Presentation by Ottawa-Carleton Police Service (see below). Due to problems (intimidation and vandalism) in Owl Park: Police have increased the patrols in the area. Police have a youth squad and plainclothes officers assigned to this task. City will be installing lights around the wading pool area. May install no-trespassing signs. City by-law closes all parks between 11pm-7am, and this can be enforced. Because this seems to be a summer phenomenon, Police will make a point of getting out into the park early next summer (1997). 70-80% of the young people involved are just neighborhood kids - they are our children. According to one homeowner with 3 children in the area, the presence of the police is quite profound. Children notice and talk about these things in school. Police are working together with the City parks department to come up with solutions. Police measure the level of crime in an area based on number of "calls for service". This is any call that requires a police response. Based on "calls for service": Level in summer (July-Sep) is double that in winter. All calls are fed into a computer and program can generate map-specific statistics of type and frequency of calls (actual data is kept confidential). Fri-Sat nights result in more calls. About 20% of all calls are the result of false home alarms (systems). City may have a false alarm by-law coming into effect in mid-Oct. The general feeling in the community is that crime is increasing; however, the number of calls for service have dropped in 1996 over 1995. Break and enters are down 22% this year in the area, and down 11% in the Region. Level of crime in our area is 1/2 that in similar areas elsewhere in the Province and country. Police are concerned that people in the community hesitate to get involved: Victims often don't talk to police and to other people. Single women may feel intimidated just by the presence of teenagers in their area. When calling the police, 236-1222, to cut through the answering system, just press zero (0), or press the extension number of the person; for example, Ken Moodie at 236-1222-5841. Address of nearest station monitoring this area (the South End) is 2870 Cedarwood Dr. turning north on Walkley halfway between Bank and Heron - phone 236-1222-5812. Police have a barcoding and engraving service, which is offered free of charge. Just bring you item to the nearest police station. Keeing youth occupied: Search for constructive things to offer young people (dances, gyms, community centers). The Foxhunt Community tried to set up and fund a skateboard area in the park. Approach local businesses to offer or fund diversions for young people. There is a youth center just across the Rideau River in Nepean, which has become a model for 15 other centers across the country. There is an open youth night at the RCC every Fri. Cost is $1.50 per person. Times are 6:30-8pm for ages 10-12, and 8-10pm for ages 13-18. Police have resource officers, each assigned to several high schools. Police plan on hiring 40-60 more people for region in 1996-1998. This will bring the force up to full strength by 1997-98, and will improve community policing and response. Call Brian Ford (Chief) or Ken Moodie for more information.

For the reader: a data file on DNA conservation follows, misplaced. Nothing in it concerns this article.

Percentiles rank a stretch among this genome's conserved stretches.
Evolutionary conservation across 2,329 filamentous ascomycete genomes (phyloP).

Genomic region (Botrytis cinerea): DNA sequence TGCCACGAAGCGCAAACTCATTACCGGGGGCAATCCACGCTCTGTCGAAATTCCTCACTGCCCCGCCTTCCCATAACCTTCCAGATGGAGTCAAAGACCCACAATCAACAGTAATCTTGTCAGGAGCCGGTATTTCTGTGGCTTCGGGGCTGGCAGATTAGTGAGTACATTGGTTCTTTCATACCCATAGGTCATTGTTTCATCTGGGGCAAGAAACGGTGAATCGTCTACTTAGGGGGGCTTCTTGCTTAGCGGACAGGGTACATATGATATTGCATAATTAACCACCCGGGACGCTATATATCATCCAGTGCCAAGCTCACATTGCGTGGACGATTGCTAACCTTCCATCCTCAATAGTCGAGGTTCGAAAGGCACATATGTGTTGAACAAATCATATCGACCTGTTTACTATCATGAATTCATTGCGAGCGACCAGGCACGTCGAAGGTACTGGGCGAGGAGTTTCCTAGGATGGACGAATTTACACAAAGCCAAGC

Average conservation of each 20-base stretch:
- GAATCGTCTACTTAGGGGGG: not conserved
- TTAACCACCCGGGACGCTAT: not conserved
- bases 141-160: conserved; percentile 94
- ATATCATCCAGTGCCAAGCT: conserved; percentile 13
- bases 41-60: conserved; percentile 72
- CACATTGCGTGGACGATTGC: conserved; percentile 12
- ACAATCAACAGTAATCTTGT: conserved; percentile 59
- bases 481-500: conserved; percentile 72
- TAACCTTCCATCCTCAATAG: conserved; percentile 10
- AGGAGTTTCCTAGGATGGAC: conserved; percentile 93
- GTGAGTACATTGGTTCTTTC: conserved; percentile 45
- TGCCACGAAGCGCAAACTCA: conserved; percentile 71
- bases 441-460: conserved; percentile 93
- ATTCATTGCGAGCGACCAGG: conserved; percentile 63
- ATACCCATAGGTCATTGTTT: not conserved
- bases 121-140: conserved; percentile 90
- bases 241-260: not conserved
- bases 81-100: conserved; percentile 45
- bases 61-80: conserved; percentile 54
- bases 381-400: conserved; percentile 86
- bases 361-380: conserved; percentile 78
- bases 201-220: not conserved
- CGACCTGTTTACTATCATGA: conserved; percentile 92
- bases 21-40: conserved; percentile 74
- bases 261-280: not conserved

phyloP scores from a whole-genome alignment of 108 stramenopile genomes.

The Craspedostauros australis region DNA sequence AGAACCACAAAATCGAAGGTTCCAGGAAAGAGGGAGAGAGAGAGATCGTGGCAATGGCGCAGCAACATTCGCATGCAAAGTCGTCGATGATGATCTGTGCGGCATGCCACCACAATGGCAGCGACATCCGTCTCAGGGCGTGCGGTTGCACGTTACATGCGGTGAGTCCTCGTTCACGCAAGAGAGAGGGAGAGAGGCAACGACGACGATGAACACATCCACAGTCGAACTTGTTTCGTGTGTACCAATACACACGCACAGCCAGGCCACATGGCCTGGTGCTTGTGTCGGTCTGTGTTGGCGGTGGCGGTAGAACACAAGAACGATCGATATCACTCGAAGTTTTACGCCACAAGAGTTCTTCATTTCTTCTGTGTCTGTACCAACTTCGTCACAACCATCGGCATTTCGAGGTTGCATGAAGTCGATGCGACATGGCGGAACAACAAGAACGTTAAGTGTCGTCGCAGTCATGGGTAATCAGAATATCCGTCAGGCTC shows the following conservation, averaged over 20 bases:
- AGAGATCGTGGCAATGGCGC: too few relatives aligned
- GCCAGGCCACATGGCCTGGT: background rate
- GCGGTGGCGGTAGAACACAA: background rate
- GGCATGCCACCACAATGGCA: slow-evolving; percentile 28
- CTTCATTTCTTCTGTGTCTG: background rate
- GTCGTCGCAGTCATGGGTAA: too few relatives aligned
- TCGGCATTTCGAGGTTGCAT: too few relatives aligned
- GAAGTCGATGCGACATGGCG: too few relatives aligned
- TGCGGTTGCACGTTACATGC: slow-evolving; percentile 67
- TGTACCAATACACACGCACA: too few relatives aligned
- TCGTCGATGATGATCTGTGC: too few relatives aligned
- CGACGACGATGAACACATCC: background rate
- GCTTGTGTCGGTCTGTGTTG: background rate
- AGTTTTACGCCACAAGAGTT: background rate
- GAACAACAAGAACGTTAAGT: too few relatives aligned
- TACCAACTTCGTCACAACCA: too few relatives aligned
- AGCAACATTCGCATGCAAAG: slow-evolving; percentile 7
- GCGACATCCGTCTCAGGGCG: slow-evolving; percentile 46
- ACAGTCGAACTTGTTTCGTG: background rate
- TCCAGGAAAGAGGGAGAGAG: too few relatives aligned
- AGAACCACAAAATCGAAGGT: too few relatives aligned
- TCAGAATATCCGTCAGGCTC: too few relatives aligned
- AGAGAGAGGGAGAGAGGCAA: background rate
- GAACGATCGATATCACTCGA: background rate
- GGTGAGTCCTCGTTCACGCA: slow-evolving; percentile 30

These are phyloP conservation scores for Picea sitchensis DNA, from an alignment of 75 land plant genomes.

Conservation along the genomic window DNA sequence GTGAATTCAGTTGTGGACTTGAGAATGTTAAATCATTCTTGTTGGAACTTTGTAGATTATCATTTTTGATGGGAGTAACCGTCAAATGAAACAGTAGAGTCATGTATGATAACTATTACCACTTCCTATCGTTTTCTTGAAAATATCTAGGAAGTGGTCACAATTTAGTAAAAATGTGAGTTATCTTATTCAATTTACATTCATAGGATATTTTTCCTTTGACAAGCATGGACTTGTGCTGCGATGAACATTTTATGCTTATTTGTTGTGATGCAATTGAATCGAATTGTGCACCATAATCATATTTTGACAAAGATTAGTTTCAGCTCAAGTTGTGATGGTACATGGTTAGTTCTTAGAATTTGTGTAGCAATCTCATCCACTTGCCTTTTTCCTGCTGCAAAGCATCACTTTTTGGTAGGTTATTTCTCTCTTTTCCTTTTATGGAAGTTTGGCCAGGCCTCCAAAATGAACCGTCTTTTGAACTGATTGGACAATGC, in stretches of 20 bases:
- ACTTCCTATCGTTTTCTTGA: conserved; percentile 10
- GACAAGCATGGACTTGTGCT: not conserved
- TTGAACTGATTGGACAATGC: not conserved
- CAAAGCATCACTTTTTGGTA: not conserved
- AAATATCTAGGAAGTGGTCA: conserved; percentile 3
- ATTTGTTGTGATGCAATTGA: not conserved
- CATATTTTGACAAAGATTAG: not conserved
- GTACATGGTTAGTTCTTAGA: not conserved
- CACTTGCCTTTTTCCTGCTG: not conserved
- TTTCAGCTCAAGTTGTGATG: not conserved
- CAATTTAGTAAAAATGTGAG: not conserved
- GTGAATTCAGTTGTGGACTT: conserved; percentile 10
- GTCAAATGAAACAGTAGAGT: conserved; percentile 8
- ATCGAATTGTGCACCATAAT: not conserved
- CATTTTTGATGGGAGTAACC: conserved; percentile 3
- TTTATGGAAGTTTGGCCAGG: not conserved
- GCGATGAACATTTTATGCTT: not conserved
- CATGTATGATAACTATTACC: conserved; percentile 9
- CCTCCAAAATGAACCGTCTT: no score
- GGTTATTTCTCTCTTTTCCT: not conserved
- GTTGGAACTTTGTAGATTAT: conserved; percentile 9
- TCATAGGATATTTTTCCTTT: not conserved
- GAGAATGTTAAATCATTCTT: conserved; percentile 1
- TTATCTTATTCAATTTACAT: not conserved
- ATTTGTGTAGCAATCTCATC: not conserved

Regional development strategy: Region has released its proposed 25-year Regional Development Strategy (RDS), which sets guidelines for regional development up to year 2021. Deals with future population growth, jobs, land use, transit, roads, water, and wastewater requirements. After 2 days of hearings, on 30 Sep the joint Planning and Environmental and Transportation Committee approved principles to guide the region in the next 25 years. The RDS predicts that some 157,000 new housing units will be required in the Region in the next 25 years, and balances the benefits and drawbacks of placing this housing where: The best balance is to put some 60,000-72,000 new housing units inside the Greenbelt on currently serviced land, and the remaining 85,000-90,000 in town centers outside the Greenbelt. This balance will cost taxpayers $400M less than the current plans that propose a larger percentage of new housing outside the Greenbelt. More new houses inside the Greenbelt will increase the savings but have a greater impact on the green areas inside the city. The RDS protects all areas currently designated as greenspace (protected areas, parks, etc.). This means that the Region would be forced to object, should any organization or owner want to develop on such land. The RDS principles are based on the current land designation, and therefore do not protect areas that are now green, but are zoned differently, such as the area just north of Hunt Club. The current land designations may be subject to review and change once the NOSS is completed next summer. Should the NOSS result in a change from an area now zoned for development to an area zoned for protection from development, then the RDS would be amended. Call Wendy's office for more information.